Our next stop was Salta in the NW, where we didn't do a lot (for some reason) but we did pick up Bjorn again, and we met another New Zealand guy named Matt. We were staying here to psych ourselves for the journey
north to Bolivia. Throughout our travels we have met so many people who have travelled through Bolivia, at least half of whom have come back with tales of muggings, having their bags stolen from buses, being held at knife point at the ATM by 'fake' police and being pick pocketed by teams of fiends. We were pretty wired as we crossed the border and we had both practiced our 'don't mess with me' faces on many occasions - we had also talked two other fellow travellers to travel up with us, so we had six in total - safety in numbers! We have been in Bolivia for two weeks now and there has been no hint of problem or aggression (at the time of writing...), infact the locals seem to just let us get on with things - so don't worry for us too much Mums and Dads.
We began our Bolivian leg of the journey by taking an epic four day tour in a 4 x 4 vehicle of the Uyuni Salt Flats and its surrounding volcanic deserts. The worlds largest salt flat sits at 3653m and is 12,000sq km. This amazing landscape is huge, scaleless and blindingly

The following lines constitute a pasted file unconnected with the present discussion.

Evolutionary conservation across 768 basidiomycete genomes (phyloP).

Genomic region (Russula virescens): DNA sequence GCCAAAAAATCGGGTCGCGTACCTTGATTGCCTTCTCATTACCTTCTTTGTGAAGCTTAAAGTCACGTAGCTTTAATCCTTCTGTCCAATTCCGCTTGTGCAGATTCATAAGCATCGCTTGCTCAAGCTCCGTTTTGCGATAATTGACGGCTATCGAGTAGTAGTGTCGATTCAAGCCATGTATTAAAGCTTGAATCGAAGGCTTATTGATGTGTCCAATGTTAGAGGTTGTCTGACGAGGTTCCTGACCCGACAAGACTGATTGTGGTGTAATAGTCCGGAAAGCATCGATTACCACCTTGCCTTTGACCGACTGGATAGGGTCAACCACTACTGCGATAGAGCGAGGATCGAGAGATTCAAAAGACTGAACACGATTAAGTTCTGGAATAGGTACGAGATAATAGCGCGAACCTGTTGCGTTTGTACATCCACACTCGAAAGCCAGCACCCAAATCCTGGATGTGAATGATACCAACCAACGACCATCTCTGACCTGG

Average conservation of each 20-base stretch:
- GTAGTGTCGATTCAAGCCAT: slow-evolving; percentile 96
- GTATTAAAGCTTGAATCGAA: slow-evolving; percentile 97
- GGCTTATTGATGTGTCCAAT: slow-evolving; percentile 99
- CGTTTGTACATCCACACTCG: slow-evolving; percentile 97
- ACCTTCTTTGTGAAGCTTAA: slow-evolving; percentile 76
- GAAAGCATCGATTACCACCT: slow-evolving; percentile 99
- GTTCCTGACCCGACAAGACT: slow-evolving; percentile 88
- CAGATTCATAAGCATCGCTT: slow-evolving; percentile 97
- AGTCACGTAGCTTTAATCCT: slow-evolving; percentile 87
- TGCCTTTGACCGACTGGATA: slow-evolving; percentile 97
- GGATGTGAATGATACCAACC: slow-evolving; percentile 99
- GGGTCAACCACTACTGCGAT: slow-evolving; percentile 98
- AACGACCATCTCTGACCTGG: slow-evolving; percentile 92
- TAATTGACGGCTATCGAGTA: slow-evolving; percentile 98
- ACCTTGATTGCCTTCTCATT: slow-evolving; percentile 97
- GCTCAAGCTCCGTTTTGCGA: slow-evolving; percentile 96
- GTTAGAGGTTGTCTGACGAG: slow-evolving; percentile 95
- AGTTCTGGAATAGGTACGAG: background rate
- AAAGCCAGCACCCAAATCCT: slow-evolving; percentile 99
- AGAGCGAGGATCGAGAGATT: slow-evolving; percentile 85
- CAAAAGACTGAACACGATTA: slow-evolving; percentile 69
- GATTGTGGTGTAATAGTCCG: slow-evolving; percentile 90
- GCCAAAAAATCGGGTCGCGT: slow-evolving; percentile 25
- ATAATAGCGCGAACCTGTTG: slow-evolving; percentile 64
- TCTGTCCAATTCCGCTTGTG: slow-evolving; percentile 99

white! The salt flat was actually the last place we visited on the four day tour and for the first three days we drove over some beautiful desert way on top of the Andean Plateau (around 3.5 times the height of Ben Nevis). The deserts where so colourful, with different hues of greens, yellows, reds and coppers, a perfect film location if ever there was one. We experienced volcanoes, thermal hot pools, giesers, beautiful food and such such cold nights that you could not believe. We were so high up that the temperatures reached around -15 degrees celcius at night. as soon as the sun went down we had to prepare for what seemed like Armageddon. The 'hostels' we stayed in - hundreds of miles from nowhere, provided no heating and no hot water. The sun would set and the temperature dropped significantly. The generator was turned on from sunset until only 9pm, and it only provided the hostel with light. We were close to hyperthermia, (honestly) - one evening, the group decided to stay up past 9pm after the generator would turn off, and brave the cold and darkness. We lit the only candle that the hostel provided, gathered